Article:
Detail from "The Apocalypse" by Luca Signorelli, fresco in Orvieto Cathedral, San Brizio Chapel, Orvieto, Italy (1499-1502)
Ps 122: 1-2, 3-4, 4-5, 6-7, 8-9
Advent is apocalyptic.
you’ve never thought of it in that way. But today’s readings are
revealing. I say “revealing” because the word “apocalypse”, from the
Greek word apokalupsis, means “to reveal” or “to unveil”.
Unfortunately, it has become primarily associated with destruction and
violence. But even that understanding is somewhat accurate even if it
only hits part of the target.
Today’s Gospel reading, from Matthew
24, is one of three “little apocalypses”, the other two being found in
Mark 13 and Luke 21. These discourses by Jesus about coming events are
complex and difficult, in part because they use methods of Old Testament
prophecy in speaking of the future, in part because they refer to both
the destruction of the Temple (A.D. 70) and the return of Christ at the
end of time. One reason for this is that the destruction of the Temple
by the Romans was, in a very real sense, the end of the world for devout
Jews since the Temple embodied God’s covenant with the Jewish people
and was considered the dwelling place of God’s glory. Jesus himself is
the new Temple (Rev. 21:22), the fulfillment of everything the Jerusalem
Temple pointed toward, most importantly the radical, transforming, and
eternal communion of God with man.
Speaking to his disciples on
the cusp of his Passion, Jesus exhorts them, “Therefore, stay awake!”
There are words worth repeating to ourselves throughout the seasons of
Advent. Wake up! Rouse yourself! Be alert! Why? Because the King is arriving. The adventusthe
“arrival” or “coming” of the Lordis fast approaching. “So, too”, Jesus
told the disciples, “you also must be prepared, for at an hour you do
not expect, the Son of Man will come.”
A big problem, as Monsignor
Ronald Knox pointed out, is simply this: “We want Our Lord to come, but
not just yet.” Like Augustine, we find ourselves torn between wanting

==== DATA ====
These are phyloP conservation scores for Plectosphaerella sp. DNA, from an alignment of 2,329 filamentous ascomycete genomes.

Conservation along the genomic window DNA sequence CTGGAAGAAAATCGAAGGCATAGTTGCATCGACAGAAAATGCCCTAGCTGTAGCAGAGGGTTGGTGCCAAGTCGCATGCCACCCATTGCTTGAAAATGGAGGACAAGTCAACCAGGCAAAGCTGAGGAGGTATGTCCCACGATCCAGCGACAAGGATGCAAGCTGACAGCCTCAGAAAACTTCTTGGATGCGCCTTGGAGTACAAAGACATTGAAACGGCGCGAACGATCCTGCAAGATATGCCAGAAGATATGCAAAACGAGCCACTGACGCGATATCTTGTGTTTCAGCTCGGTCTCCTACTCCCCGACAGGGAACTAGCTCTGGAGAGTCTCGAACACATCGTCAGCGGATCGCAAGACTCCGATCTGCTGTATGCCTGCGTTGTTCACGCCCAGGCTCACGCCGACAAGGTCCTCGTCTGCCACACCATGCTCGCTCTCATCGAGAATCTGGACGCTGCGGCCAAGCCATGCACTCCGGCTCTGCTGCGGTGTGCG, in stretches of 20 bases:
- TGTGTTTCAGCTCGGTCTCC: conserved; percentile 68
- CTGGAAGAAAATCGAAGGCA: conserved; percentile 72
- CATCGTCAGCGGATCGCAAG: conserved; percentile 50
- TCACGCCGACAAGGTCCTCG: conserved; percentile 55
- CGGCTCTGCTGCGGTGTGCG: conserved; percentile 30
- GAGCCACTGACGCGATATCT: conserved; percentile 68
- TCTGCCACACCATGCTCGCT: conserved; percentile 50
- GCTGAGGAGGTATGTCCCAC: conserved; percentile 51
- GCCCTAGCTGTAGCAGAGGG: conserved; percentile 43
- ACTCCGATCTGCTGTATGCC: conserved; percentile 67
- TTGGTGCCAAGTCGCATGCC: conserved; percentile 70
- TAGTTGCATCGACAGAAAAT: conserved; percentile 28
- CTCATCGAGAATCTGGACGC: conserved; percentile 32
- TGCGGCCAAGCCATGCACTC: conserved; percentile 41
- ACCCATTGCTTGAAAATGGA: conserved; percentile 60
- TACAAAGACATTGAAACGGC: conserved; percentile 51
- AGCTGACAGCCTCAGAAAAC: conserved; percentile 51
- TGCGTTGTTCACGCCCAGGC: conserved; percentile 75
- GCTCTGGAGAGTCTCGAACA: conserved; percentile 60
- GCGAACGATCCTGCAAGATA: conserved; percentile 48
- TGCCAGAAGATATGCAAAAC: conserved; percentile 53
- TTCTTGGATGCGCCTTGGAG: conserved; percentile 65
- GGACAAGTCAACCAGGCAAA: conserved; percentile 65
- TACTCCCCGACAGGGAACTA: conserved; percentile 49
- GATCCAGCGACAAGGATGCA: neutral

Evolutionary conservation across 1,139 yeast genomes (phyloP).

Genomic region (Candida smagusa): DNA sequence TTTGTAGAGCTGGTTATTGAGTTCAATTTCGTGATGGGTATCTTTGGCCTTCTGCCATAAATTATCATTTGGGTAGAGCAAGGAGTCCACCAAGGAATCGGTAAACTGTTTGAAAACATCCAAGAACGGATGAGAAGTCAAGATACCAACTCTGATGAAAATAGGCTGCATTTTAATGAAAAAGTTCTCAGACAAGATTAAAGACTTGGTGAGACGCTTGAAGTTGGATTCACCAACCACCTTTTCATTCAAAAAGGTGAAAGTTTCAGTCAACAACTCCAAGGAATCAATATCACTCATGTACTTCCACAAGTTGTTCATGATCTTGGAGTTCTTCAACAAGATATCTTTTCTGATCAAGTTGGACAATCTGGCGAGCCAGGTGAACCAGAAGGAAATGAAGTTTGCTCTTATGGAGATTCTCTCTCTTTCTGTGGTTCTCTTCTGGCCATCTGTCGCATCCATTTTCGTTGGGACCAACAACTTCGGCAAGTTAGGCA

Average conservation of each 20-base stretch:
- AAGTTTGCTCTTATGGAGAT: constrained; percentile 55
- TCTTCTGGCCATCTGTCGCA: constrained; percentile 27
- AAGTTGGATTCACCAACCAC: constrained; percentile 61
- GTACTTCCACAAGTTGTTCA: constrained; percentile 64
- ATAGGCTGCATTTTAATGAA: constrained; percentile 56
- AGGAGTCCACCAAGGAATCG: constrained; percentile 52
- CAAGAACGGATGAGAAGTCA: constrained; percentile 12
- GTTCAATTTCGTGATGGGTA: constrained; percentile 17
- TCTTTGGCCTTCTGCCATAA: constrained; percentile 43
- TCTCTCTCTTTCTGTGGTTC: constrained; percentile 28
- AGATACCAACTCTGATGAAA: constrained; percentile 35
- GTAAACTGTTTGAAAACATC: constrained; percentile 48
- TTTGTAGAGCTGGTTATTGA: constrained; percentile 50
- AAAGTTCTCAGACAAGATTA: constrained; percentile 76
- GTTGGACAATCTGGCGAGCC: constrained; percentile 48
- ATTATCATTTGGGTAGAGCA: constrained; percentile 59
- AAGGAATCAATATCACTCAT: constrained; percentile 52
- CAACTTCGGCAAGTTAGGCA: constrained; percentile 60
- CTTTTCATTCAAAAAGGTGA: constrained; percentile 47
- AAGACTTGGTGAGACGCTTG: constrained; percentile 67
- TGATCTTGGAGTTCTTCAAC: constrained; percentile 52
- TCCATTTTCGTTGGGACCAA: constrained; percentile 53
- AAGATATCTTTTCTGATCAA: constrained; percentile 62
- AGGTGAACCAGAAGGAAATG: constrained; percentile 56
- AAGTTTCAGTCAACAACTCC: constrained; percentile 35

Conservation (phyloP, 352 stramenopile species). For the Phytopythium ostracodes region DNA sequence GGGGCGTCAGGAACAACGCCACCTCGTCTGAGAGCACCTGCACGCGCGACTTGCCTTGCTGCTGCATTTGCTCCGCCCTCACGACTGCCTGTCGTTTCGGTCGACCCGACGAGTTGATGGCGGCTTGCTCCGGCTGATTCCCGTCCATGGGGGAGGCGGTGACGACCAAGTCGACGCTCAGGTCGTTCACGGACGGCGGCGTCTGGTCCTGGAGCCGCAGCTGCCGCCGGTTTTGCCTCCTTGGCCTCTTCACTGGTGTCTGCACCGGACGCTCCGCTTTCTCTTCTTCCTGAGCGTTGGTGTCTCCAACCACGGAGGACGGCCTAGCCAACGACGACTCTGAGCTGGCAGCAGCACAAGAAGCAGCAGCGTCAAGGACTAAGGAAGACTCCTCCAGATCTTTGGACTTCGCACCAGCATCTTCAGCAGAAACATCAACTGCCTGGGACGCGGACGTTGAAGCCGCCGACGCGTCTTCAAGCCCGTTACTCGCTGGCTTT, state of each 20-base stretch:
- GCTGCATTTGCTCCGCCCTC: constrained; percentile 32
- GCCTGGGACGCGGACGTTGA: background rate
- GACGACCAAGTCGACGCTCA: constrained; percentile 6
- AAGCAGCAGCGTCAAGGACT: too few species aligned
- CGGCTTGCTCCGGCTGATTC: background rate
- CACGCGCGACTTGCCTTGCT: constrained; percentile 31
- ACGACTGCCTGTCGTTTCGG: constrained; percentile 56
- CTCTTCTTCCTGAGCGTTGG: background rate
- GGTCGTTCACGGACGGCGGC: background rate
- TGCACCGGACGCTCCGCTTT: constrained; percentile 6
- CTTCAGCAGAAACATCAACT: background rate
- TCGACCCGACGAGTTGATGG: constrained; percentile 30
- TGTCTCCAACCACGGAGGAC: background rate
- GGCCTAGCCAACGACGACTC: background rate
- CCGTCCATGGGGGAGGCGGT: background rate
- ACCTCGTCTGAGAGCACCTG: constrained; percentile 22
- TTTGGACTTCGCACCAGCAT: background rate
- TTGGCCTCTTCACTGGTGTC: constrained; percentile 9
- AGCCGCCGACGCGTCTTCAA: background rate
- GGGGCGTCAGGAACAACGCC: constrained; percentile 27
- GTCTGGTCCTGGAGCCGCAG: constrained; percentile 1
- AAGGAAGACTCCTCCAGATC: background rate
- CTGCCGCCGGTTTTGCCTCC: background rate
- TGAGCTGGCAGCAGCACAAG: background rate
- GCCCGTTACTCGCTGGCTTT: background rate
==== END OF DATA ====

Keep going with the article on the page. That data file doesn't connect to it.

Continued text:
to fully commit ourselves to Christ while also holding on to those
things that keep us from him: “Give me chastity and continence, but not
yet.” Advent is a challenge against comfort, a call to stay awake, an
invitation to confession.
“The drama of Advent,” wrote Knox, “is
that when we see everything going wrong with the world, we are tempted
to be indifferent about it all.” This drama is also a paradox.
Non-Christians (and, alas, many Christians) think that such focus on
eternity keeps us from being committed to doing good in this world. But
the Apostle Paul would have none of that false notion. He warned the
Christians in Rome that they must awake from sleep and “throw off the
works of darkness” so they could “put on the armor of light” and conduct
themselves properly. Holiness does not grow when heaven is forgotten;
on the contrary, holiness on earth is the fruit of heaven growing within
us. Such growth cannot and does not take place without destruction and
violence: the dissolution of darkness and the death of sin.
go even further back, to the prophet Isaiah, who wrote of a coming time
when all nations would stream toward the house of the Lord. Isaiah
recorded a promise of salvation and a warning of judgment. This great
work of salvation, however, requires humility and repentance. Walking in
the light of the Lord only happens when we accept both his judgment and
his mercy, acknowledging our desperate need and his gracious gift.
is the end of the Old Covenant,” explained Fr. Hans Urs von Balthasar,
“which genuinely looked for God’s coming.” The advent of the New
Covenant took place two thousand years ago. But God’s coming also takes
place at every moment, which is why Paul wrote of the nearness of
salvation while warning against the darkness of sinful pursuits. And it
will be completed at the final advent, the Second Coming, which is why
Jesus exhorted the disciples to be prepared at every hour for the hourthe hour of revealing, of apocalypse.
(This "Opening the Word" column originally appeared in the November 28, 2010, issue of Our Sunday Visitor newspaper.)